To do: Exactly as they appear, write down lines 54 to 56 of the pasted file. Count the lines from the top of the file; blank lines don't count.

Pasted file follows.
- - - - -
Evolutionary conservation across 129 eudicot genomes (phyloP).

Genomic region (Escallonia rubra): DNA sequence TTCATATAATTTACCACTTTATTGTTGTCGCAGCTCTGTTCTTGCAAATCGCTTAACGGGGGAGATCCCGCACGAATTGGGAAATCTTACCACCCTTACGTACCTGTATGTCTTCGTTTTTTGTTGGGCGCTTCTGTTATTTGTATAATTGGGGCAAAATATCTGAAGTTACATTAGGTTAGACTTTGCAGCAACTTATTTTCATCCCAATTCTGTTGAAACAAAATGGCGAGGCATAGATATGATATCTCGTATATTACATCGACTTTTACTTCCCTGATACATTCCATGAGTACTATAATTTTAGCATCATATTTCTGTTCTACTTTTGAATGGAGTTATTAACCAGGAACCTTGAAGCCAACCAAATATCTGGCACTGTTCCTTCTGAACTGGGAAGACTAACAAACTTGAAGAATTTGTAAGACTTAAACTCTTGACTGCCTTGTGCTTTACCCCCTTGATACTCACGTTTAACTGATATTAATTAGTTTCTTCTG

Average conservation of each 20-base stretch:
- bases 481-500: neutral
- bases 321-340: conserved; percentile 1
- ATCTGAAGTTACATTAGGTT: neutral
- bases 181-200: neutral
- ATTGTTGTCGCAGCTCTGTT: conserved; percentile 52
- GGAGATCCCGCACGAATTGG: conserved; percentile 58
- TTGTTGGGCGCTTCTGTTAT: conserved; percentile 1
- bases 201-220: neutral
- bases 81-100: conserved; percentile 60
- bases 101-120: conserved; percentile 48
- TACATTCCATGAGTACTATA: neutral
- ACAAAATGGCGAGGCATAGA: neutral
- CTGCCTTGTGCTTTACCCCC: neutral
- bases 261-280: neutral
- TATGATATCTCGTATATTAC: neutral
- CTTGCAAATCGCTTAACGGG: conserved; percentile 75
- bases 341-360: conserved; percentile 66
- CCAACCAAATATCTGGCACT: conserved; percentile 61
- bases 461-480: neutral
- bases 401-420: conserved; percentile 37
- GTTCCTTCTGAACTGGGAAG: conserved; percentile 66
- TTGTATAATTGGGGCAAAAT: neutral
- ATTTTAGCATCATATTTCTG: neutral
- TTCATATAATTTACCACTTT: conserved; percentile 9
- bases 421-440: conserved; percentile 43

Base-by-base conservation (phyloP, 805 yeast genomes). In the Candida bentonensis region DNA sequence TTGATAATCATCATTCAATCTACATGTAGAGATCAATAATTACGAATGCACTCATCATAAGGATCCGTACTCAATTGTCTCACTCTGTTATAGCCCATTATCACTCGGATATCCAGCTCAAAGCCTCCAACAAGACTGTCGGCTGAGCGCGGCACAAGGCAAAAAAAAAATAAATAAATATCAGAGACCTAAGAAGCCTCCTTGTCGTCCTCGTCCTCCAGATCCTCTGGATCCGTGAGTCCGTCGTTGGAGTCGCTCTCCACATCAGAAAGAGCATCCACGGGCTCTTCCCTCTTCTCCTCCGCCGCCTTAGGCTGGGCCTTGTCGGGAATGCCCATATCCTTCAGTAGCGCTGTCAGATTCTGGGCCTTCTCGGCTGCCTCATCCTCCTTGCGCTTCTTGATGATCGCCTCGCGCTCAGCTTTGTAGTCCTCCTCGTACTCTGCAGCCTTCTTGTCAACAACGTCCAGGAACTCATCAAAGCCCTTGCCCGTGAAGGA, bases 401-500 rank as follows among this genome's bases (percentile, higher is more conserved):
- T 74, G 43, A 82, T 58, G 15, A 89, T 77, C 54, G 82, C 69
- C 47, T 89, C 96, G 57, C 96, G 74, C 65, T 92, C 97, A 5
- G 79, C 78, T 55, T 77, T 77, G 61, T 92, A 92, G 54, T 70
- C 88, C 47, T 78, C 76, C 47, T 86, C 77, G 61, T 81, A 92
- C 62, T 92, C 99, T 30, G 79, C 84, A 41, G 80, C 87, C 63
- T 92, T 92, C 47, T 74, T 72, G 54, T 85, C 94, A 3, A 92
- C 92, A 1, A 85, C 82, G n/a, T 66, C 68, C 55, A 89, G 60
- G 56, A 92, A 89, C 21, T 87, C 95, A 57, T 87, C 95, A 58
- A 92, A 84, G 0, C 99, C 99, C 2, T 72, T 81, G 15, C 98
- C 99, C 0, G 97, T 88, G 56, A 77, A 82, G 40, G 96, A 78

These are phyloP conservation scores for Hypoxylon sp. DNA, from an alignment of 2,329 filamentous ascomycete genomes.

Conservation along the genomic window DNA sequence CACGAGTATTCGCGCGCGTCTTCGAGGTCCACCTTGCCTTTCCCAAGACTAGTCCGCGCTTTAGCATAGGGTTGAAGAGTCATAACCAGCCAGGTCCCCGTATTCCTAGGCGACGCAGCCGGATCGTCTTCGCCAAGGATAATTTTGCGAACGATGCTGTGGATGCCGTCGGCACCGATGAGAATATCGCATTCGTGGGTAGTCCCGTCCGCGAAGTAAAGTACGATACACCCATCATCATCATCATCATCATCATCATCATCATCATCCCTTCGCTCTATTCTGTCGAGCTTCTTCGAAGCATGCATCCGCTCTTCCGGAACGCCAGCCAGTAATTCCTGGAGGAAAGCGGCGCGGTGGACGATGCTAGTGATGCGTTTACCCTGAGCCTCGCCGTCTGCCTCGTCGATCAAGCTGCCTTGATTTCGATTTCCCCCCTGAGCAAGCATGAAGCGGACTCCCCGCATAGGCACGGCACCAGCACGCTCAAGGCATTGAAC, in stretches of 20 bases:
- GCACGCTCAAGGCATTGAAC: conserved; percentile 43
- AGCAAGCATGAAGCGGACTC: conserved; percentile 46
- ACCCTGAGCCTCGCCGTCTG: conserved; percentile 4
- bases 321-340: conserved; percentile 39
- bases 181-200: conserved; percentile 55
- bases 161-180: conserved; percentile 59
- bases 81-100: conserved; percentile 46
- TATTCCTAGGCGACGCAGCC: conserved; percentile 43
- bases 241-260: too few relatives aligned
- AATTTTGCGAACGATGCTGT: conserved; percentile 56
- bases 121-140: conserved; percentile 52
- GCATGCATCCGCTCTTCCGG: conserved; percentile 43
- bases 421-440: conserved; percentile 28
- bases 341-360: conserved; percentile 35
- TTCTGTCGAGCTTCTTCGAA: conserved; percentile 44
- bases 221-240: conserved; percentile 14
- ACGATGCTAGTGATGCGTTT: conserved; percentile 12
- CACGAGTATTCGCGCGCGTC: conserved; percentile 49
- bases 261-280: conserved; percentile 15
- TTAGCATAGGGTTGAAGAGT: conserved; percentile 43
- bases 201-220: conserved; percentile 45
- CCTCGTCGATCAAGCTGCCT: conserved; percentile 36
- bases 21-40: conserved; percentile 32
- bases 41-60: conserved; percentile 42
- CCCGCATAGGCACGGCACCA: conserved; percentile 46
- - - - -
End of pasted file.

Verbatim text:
- bases 421-440: conserved; percentile 28
- bases 341-360: conserved; percentile 35
- TTCTGTCGAGCTTCTTCGAA: conserved; percentile 44